This pilot study was a randomized, double-blind, placebo-control trial. Patients aged >20 years who had IBS, as defined by the Rome III criteria for diarrhea predominant IBS (IBS-D) or mixed IBS (IBS-M), were recruited for this study. The patients had recurrent abdominal pain or discomfort associated with loose or watery stools for at least 2 days per week within the preceding 3 weeks. Study patients had to undergo colonoscopy or colonography within 1 year of enrollment to show that there was no organic abnormality to explain the symptoms. Patients who reported the following conditions were excluded: (1) gastrointestinal organic lesions such as peptic ulcer, Crohn’s disease, ulcerative colitis, and pancreatitis; (2) history of major abdominal surgery; (3) evidence of cardiovascular, gastrointestinal, metabolic, psychological, or malignant disease; and (4) pregnancy, lactating, or attempting to conceive. Patients who were using medications that could alter gastrointestinal function 2 weeks prior to enrollment were not eligible for this study. Patients taking nonsteroidal anti-inflammatory drugs, steroids, or antibiotics were also excluded, as well as those regarded as unsuitable by the investigators of this study. If concomitant medications had been prescribed for coexisting diseases before obtaining informed consent, they were continued during the study period without changing the dosage and dosage timing. Other concomitant therapies believed to affect the evaluation of this study were prohibited until the end of the study.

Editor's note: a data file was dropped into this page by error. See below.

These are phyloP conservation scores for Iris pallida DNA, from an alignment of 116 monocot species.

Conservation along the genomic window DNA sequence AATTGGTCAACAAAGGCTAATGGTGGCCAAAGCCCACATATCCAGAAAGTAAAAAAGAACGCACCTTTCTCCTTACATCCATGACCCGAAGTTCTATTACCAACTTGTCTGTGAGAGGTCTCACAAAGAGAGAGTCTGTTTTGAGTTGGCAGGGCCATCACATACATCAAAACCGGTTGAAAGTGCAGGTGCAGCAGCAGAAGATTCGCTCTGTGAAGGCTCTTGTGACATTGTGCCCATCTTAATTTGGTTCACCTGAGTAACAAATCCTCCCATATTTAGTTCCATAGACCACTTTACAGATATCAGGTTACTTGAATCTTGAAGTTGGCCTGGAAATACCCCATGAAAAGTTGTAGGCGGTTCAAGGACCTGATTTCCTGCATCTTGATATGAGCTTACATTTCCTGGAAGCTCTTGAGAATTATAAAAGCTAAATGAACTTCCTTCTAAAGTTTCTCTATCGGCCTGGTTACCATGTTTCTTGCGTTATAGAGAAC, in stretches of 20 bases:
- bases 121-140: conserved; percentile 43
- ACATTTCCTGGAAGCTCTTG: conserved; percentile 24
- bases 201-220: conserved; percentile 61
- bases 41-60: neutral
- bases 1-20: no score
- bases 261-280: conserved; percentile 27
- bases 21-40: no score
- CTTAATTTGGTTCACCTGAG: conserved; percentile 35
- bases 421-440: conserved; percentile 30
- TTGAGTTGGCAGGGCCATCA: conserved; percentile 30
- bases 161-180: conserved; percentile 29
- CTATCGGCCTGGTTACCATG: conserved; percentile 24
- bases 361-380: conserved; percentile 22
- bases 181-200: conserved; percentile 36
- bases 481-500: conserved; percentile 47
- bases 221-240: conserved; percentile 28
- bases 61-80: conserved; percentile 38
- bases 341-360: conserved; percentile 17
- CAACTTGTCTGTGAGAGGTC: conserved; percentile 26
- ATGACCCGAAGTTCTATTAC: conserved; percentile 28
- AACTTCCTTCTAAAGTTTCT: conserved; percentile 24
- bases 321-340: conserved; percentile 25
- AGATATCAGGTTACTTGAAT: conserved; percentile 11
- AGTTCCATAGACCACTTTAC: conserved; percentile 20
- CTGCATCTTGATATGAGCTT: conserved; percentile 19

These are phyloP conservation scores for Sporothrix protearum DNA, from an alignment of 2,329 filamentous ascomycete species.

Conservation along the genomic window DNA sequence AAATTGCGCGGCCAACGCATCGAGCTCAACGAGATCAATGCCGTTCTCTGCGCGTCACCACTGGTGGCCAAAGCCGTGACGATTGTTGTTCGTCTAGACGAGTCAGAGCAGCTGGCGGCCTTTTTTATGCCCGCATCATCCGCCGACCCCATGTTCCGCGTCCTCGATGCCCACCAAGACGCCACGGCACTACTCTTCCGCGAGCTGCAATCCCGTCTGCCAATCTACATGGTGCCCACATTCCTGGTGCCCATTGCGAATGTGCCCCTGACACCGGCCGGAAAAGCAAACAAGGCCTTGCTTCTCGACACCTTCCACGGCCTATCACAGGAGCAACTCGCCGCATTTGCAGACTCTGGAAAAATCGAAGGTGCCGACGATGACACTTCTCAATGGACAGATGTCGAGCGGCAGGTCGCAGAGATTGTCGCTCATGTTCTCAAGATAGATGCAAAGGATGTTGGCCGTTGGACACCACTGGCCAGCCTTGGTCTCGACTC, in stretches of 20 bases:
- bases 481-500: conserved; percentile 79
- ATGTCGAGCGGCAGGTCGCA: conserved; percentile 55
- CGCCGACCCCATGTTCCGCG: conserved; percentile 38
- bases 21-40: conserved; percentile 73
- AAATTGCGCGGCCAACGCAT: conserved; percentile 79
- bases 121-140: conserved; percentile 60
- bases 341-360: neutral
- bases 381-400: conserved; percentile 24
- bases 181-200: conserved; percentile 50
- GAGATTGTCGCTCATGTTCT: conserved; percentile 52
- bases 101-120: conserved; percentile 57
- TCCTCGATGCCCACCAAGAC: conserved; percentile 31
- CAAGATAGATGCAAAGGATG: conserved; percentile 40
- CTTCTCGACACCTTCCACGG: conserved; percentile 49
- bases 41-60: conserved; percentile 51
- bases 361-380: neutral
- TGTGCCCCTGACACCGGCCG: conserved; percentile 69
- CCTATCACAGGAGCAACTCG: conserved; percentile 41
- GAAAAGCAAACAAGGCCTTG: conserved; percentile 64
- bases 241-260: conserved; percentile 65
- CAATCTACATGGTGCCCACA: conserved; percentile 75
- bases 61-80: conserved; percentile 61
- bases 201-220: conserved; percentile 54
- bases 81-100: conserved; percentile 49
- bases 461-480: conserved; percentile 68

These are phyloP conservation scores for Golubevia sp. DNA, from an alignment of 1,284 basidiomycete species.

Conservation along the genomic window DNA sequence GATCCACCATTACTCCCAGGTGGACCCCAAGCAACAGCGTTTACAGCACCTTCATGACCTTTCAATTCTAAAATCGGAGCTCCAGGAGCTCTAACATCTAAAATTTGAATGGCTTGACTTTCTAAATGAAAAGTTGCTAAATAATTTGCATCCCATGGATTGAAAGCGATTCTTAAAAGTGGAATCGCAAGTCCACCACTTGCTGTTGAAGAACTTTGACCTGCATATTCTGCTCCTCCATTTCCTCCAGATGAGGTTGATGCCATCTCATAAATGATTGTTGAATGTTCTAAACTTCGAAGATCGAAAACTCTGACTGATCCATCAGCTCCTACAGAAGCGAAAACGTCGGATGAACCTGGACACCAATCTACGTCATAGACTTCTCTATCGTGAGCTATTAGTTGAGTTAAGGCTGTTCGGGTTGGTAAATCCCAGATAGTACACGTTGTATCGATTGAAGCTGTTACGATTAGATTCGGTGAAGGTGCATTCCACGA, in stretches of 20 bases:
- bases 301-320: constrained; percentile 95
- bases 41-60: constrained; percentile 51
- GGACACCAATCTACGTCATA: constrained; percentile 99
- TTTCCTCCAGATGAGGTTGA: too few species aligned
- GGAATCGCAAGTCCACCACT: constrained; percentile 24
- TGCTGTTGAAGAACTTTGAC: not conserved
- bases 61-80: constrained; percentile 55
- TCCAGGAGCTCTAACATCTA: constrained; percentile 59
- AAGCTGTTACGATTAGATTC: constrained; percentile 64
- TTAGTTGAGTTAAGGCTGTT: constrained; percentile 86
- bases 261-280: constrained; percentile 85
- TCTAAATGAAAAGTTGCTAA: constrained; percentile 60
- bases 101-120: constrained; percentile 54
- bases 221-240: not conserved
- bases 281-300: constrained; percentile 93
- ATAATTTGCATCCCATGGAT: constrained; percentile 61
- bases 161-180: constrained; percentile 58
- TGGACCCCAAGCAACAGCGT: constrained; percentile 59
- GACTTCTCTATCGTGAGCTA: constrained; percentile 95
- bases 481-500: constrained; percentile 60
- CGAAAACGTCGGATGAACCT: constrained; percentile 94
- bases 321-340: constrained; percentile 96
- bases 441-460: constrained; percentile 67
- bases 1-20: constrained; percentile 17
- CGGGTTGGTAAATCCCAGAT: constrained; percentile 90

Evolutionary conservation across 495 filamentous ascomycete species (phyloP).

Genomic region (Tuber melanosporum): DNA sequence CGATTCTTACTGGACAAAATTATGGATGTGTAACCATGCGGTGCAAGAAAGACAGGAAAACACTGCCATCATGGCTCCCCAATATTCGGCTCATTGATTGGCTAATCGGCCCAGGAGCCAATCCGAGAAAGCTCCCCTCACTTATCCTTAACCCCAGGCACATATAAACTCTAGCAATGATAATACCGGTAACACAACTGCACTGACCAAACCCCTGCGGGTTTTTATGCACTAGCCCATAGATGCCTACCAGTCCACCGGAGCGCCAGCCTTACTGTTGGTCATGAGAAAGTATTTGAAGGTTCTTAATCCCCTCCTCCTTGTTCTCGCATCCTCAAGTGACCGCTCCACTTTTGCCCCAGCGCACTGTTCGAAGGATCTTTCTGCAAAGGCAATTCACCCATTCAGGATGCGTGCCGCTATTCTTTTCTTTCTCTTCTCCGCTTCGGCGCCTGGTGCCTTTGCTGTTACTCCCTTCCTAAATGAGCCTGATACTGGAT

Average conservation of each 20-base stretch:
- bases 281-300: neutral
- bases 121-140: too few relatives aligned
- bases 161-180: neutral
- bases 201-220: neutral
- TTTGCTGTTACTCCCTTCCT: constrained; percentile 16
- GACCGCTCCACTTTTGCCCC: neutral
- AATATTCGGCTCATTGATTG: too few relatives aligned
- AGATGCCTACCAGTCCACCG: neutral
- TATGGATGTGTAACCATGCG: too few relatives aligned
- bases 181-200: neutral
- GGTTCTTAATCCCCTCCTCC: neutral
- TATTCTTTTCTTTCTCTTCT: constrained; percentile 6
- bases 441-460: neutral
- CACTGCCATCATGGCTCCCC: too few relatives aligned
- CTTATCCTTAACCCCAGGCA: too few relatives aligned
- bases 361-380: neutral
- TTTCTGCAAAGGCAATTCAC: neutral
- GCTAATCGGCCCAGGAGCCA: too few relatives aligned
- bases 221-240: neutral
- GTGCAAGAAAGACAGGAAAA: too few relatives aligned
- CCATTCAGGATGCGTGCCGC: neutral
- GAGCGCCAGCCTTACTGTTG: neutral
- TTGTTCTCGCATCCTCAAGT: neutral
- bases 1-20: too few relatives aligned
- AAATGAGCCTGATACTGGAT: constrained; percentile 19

Patients were randomly assigned using computerized random numbers between 1 and 40 to receive either 1 g of Biobran powder (3.52 kcal, carbohydrate 752 mg, protein 115 mg, lipid 0 mg, dietary fiber 25 mg, moisture 44 mg, Daiwa Pharmaceutical Co. Ltd., Tokyo, Japan) or placebo twice a day for a 4-week period. This dose of Biobran is a common use for functional food. The placebo powder included dietary fiber and was identical to Biobran in volume, color, and taste. Each IBS symptom was assessed at baseline and weekly intervals following treatment. Gastrointestinal-specific QOL and anxiety were evaluated by a self-reported questionnaire before and at the end of treatment. All aspects of the protocol were approved by the Medical Ethical Committee of the Nagoya City University Graduate School of Medical Sciences (number 211-2). Written informed consent was obtained from all patients prior to the study in accordance with the Declaration of Helsinki.